Theft in Broad Daylight
The 2000 presidential election was stolen when some 60,000 people, primarily African Americans, had their right to vote illegally revoked in Florida. The film “Fahrenheit 911” opens showing one African-American Congressperson after another asking for an investigation. But their cry for justice was quashed because not one Senator, not one Democrat — not Paul Wellstone, Barbara Boxer, Ted Kennedy, John Kerry or John Edwards — would stand up for free elections.
Three-and-a-half years later the Democratic Party has not lifted a finger to establish free elections in America. Not in a single state have they called for runoffs so Florida could never happen again. They could not make it clearer: The Democratic Party prefers that Republicans win elections, even without majority support, rather than allow free elections where a third party or an independent candidate could attract tens of millions from their base.
Their answer is simple: Ralph Nader must not run, must not be an alternative. Why?
If free elections were held with a runoff system as in most civilized nations; if proportional representation existed whereby if a point of view receives 20% of the vote, its supporters would receive 20% representation — then every vote would count, and the Democratic Party as we know it today would no longer exist.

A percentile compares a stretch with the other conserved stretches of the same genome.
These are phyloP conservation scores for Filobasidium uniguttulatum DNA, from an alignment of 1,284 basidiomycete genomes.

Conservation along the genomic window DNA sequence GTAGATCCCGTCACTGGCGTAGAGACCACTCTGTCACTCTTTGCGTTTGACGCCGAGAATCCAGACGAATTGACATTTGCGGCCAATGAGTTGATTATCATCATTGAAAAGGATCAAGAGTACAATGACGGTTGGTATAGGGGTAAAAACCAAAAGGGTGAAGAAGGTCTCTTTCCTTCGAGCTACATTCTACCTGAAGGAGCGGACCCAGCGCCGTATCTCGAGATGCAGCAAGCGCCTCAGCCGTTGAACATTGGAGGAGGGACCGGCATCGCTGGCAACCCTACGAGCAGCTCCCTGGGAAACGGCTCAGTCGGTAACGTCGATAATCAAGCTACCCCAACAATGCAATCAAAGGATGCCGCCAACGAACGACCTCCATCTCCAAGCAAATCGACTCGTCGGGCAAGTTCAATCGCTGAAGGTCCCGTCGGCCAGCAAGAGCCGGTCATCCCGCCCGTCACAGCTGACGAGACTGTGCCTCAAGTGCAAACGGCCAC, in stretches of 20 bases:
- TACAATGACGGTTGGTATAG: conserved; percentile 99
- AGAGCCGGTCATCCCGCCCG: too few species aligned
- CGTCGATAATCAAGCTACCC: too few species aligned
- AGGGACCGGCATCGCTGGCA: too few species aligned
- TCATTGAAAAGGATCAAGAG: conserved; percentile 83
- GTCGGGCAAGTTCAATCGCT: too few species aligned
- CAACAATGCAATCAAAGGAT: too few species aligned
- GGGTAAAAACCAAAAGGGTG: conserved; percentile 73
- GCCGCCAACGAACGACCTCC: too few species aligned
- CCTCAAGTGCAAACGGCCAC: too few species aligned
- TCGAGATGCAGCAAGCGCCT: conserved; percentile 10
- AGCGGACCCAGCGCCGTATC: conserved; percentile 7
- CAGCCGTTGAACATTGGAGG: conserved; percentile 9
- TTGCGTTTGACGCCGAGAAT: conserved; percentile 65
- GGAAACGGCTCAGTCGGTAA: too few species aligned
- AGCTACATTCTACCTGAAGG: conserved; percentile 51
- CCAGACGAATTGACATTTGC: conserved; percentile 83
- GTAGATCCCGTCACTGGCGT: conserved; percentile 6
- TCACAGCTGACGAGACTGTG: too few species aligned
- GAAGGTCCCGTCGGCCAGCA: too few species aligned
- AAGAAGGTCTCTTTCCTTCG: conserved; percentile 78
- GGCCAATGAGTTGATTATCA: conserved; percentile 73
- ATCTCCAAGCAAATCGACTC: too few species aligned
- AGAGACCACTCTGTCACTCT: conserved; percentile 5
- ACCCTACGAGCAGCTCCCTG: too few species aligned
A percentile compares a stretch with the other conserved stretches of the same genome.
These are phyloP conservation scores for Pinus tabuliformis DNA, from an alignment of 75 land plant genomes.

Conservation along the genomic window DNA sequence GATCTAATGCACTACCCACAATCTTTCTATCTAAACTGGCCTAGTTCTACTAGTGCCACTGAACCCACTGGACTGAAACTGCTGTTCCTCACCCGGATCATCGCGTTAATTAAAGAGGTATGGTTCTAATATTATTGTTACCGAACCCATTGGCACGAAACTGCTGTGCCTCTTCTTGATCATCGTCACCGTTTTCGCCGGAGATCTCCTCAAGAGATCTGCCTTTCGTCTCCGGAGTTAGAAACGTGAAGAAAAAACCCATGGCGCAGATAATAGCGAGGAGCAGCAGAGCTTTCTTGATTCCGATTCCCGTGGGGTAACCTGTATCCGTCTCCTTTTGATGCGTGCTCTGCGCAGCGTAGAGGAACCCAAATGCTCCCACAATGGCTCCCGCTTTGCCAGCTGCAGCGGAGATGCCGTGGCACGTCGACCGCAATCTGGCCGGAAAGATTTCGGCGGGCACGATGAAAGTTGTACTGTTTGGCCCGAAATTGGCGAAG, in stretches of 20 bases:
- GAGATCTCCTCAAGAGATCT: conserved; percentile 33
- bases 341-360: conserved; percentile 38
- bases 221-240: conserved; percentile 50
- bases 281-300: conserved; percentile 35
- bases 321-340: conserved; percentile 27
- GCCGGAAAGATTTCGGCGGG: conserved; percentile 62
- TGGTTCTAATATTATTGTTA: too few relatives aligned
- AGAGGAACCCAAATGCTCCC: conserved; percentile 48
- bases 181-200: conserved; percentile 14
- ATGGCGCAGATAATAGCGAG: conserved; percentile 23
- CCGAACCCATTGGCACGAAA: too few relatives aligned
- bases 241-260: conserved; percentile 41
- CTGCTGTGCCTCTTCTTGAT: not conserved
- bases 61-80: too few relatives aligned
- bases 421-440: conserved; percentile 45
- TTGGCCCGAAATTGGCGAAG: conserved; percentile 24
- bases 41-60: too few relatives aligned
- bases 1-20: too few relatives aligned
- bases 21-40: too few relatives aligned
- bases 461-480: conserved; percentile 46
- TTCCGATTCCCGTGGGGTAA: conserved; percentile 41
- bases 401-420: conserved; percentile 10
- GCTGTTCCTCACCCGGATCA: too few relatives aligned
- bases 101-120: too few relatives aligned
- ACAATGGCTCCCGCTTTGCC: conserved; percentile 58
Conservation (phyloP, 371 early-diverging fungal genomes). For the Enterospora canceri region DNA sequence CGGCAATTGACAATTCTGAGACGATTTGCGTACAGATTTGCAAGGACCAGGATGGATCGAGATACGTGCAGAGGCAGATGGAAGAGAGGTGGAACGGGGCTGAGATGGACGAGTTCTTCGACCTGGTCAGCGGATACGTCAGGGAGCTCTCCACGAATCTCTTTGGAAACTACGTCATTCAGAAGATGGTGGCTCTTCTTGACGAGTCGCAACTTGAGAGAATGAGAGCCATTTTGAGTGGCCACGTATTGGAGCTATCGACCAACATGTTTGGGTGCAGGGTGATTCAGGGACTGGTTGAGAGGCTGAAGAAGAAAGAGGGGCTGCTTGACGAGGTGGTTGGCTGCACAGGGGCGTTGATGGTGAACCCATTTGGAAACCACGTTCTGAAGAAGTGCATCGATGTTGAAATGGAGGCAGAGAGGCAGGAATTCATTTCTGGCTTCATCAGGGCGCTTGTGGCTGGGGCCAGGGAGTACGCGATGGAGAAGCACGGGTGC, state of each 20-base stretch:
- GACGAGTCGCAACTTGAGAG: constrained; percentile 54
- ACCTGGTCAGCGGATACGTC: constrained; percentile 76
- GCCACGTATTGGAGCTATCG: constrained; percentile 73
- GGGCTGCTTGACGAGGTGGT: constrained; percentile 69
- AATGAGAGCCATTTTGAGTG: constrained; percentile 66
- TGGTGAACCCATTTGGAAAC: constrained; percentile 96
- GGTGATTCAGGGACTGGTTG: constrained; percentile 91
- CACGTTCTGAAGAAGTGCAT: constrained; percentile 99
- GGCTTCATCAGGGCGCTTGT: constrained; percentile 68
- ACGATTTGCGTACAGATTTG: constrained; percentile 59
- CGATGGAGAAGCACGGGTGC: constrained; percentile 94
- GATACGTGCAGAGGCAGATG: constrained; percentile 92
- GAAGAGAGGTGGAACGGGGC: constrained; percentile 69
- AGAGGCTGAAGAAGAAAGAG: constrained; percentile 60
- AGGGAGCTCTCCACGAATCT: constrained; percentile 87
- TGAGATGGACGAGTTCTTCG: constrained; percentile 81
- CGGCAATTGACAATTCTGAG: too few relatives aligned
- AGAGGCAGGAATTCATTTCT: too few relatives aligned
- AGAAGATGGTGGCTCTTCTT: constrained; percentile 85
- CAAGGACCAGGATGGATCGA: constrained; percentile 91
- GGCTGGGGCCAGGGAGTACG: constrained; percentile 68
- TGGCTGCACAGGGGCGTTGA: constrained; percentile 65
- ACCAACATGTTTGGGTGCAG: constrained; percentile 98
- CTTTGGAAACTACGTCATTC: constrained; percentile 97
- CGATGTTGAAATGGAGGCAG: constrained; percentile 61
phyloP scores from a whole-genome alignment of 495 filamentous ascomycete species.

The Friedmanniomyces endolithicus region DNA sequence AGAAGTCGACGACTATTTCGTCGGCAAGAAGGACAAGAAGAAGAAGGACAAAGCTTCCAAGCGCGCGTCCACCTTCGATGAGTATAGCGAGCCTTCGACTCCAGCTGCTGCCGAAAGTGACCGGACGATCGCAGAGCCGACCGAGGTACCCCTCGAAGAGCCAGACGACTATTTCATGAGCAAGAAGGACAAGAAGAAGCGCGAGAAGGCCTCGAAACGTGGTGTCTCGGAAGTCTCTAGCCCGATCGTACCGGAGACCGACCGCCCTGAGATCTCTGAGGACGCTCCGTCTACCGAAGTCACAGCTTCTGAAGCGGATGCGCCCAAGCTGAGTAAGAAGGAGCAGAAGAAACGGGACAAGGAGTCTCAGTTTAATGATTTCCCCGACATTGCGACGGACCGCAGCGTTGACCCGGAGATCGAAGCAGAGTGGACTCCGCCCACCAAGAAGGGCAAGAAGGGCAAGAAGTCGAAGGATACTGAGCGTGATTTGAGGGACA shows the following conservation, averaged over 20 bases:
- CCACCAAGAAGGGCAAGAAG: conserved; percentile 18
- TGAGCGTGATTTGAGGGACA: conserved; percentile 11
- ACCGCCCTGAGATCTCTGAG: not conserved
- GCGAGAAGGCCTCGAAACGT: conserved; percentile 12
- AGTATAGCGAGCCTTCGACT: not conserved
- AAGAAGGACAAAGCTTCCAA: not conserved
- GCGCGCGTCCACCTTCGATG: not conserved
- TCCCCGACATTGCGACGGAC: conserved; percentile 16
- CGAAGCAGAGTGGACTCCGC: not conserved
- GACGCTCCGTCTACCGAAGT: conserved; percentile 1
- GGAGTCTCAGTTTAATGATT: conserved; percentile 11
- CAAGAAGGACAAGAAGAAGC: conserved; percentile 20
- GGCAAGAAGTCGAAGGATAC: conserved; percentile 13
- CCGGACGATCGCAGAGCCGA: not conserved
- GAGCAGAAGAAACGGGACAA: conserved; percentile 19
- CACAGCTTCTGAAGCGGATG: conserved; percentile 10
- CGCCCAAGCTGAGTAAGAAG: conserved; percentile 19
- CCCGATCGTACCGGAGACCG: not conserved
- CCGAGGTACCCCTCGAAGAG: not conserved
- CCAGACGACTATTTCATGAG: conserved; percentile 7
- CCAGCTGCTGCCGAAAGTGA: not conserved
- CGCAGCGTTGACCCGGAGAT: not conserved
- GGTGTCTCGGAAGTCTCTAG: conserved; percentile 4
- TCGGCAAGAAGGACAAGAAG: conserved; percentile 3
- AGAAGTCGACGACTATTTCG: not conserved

Tens of millions who never vote would have a reason to vote. New parties would appear and a representative democracy would begin to blossom in America.
Why They Hate Nader
The Democrats are on an all-out effort to attack the Nader/Camejo campaign because if voters begin to vote for what they want the entire electoral system will unravel. If twenty million citizens voted for Nader it would be the beginning of the end of the two-party system.The Democrats would enter into a crisis, the ability of money to control people would begin to crack and the possibility of a democracy where citizens could vote for what they believe would be born.
The Democrats are determined, not to beat Bush but to stop Nader, to protect the two-party pro-corporate rule that America lives under.
This is why the Democrats have organized a nation-wide “hate Nader” campaign. They seek to obfuscate the issues. They seek to prevent the right of citizens to vote for Nader by denying Nader even his right to be on the ballot. State by state thousands of citizens sign petitions to place Nader on the ballot; state by state the Democrats harass, seek technicalities to challenge the signatures, and try to prevent people from having a pro-peace candidate.
The attack on Nader by the San Francisco Chronicle — with a banner front page article claiming Republicans are funding Nader — is just one part of an ongoing campaign. In spite of the relentless attacks against Nader, the polls continue to show ten million people behind Nader/Camejo.